Sex and the suspicious mind

Joey GarciaI’m haunted by fears of my boyfriend being unfaithful to me with another man. Although I have been in love with him for years, my fears remain. I am afraid that he is a homosexual, or that he has a lot of temporary affairs. I know that I have issues of security but I also feel that many of my intuitions, though not specifically right, do indicate that he is doing something I’m uncomfortable with. I don’t want to control him, I just want to get clear about the nature of his sexuality and mine so that I feel secure within myself. What is your perspective?

“Outlook hazy,” says my Magic 8 Ball. Here’s why: I think you’re operating on fear, not intuition. Intuition is an experience of reality without projection. Intuition is simply a quiet realization of knowledge that descends into us spontaneously, inspiring heightened self-awareness. The presence of an emotional charge, like fear, usually means we are operating out of a fight or flight capacity. So it seems more appropriate for you to say, “Many of my fears, though not specifically right — “ That’s the way fear serves us. It kindly alerts us to our own discomfort or possible danger, but it lacks the specific feel or sense of completion that accompanies intuition. As a result, our ego-minds operate at hyperspeed trying to justify our fears, however irrational, because we want to be right. Ah, how we love to be right! And busy!

Although you can’t be certain about your boyfriend’s sex life until you ask him, it’s clear that you are doing something that you are uncomfortable with: torturing yourself with thoughts. If you have allowed ambiguous fears to absorb you, then it seems natural that those fears would be projected into worries about whether his sexuality or commitment to you is ambiguous. Have you avoided asking him directly because you’re not sure you want the answer?

Talk to yourself about what (not who) you want in a relationship before talking to him. That way, if you decide that monogamy is vital and that he can’t commit, you’ll know that it’s time for an amicable parting. Take care not to allow your need for security to interfere in the conversation or you’ll be indirect, thereby abandoning yourself for fear of losing him. Believe me, that will only exacerbate the problem.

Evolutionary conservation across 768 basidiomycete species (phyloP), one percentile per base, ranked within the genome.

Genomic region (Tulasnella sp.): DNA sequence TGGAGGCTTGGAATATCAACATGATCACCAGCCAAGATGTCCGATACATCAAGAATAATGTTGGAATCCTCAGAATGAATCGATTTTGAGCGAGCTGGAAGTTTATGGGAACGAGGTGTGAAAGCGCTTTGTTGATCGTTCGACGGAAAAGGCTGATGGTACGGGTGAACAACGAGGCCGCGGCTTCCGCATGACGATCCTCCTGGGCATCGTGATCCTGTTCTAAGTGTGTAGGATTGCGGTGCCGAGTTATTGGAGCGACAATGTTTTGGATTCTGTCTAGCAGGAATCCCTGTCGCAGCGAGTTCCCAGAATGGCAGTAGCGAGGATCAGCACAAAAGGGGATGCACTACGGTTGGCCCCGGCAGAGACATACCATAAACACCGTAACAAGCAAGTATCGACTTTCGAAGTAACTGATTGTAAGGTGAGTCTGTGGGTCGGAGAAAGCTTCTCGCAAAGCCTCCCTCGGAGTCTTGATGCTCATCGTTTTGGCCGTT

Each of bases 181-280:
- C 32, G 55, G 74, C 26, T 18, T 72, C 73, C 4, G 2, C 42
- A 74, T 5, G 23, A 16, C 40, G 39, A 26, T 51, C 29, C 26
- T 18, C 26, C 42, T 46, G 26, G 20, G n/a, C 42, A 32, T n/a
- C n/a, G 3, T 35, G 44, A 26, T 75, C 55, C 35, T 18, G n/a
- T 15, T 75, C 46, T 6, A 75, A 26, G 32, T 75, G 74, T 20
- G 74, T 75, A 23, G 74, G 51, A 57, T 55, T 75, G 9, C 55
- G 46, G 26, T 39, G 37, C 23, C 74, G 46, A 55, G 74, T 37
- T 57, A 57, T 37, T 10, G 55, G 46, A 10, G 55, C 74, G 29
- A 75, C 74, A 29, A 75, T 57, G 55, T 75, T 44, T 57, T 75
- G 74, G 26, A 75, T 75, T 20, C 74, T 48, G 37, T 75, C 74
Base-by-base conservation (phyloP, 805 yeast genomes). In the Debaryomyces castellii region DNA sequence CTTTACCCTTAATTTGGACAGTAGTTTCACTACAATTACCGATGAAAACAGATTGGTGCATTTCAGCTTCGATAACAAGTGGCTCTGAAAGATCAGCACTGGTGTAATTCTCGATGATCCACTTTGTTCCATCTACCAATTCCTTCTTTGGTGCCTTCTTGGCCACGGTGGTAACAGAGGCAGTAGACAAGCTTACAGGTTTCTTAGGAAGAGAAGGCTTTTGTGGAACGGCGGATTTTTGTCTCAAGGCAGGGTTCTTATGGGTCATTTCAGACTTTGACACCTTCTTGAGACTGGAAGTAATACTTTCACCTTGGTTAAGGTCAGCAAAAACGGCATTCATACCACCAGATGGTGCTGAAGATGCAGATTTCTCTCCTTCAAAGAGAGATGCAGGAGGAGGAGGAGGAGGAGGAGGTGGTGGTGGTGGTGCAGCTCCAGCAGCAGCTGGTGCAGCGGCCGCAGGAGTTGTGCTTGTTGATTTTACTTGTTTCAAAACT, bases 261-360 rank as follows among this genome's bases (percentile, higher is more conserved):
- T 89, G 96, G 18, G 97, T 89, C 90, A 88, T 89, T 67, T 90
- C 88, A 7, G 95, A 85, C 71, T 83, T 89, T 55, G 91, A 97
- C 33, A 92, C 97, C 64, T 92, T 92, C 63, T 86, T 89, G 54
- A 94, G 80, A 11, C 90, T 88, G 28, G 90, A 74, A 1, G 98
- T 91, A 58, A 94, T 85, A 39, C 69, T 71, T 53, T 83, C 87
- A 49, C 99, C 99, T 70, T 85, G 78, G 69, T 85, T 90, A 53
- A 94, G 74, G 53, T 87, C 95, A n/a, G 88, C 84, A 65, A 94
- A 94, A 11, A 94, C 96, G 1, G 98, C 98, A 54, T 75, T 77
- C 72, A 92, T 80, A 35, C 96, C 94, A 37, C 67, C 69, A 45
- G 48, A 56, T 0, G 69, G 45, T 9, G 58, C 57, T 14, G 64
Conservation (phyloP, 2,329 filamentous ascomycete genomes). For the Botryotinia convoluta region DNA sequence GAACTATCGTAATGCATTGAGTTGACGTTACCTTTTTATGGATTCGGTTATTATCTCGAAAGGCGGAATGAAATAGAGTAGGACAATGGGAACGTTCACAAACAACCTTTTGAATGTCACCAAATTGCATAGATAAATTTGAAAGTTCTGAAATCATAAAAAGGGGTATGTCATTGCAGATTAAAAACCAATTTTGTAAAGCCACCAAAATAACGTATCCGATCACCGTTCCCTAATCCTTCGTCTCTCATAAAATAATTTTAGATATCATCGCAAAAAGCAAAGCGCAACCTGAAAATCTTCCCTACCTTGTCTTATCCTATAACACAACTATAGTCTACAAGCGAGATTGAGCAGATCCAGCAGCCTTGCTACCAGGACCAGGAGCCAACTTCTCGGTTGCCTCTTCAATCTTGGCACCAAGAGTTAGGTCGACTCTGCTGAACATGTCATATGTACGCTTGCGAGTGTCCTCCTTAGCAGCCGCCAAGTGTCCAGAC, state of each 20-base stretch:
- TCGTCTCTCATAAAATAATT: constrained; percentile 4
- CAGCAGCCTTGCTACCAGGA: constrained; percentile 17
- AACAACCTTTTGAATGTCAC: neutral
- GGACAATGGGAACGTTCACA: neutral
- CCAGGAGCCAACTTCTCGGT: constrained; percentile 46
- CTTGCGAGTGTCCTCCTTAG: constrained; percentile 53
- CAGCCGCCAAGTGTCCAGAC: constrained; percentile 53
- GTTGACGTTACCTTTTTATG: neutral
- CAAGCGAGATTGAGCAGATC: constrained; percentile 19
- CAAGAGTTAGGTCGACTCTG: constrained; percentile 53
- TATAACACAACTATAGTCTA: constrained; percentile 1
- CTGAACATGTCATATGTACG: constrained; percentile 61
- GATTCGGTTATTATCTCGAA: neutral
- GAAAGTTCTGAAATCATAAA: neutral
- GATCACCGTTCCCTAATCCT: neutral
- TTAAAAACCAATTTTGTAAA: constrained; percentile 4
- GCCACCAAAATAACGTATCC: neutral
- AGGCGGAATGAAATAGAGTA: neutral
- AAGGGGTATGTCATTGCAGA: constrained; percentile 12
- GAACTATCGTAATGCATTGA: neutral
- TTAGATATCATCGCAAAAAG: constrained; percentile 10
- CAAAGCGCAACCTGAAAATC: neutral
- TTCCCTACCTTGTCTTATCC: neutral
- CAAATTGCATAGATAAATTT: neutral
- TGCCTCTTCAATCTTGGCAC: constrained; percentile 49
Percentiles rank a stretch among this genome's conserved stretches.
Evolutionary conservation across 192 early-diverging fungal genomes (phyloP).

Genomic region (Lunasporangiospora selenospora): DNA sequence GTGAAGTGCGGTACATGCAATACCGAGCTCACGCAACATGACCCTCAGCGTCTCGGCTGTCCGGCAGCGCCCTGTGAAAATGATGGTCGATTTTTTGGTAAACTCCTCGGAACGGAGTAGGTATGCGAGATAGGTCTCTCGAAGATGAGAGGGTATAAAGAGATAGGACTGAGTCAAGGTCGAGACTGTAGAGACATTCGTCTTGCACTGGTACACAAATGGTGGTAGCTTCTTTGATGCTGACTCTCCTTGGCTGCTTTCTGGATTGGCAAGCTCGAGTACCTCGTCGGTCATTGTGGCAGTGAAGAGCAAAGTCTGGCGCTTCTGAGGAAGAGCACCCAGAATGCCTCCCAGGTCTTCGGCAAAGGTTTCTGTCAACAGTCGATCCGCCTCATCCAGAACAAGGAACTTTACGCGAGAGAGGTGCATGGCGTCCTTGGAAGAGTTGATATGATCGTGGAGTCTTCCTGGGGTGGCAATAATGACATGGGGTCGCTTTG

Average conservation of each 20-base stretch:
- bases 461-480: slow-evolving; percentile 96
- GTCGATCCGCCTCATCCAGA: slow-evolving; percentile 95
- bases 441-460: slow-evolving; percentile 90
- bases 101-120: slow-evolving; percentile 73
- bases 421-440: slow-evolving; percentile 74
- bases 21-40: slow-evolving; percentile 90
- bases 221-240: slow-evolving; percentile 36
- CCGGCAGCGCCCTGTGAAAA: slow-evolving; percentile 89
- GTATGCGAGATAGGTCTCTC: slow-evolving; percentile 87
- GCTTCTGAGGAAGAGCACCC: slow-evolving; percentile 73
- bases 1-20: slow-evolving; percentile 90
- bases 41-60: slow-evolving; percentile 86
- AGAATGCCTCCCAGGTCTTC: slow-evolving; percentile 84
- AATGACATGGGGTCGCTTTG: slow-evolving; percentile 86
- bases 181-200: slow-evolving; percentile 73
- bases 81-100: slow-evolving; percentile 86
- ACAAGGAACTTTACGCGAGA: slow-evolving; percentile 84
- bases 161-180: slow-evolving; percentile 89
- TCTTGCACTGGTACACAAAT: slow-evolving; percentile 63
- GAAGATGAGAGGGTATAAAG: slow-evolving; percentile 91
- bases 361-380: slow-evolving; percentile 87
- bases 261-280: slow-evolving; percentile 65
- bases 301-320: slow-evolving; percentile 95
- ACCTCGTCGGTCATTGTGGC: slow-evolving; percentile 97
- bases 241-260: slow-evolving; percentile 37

My husband walked out on me to live with his girlfriend who has three children by three different fathers. She’s on disability (obviously not all of her is disabled, although it probably should be). My husband and I have a 4-year-old son and I’m five months pregnant. I am certain that this baby is my husband’s, even though I had sex with one of his friends once while we were separated this summer. I can’t figure out what could possibly be spiritual about my situation.

Without lab results, you can’t be certain who is the father of the baby you’re now carrying. So you, too, may have children by different men like the woman your husband is having an affair with. Take care not to disparage her further in hopes of proving that she is less than you. Instead, notice the ways in which you are alike and accept those things about yourself. That’s spiritual. So is disabling your attitude toward her. Then decide if you want to try to resurrect your marriage or to move on. You may also want to have a DNA test done in case child support becomes an issue.

Meditation of the week
“I pray that we learn to disagree without throwing each other out of our hearts,” wrote Ken Keyes Jr. in Prayer for Humanity. Are you willing to give up the exhilarating emotional melodrama of hurt and danger and choose to love (yourself and others) regardless of the consequences?

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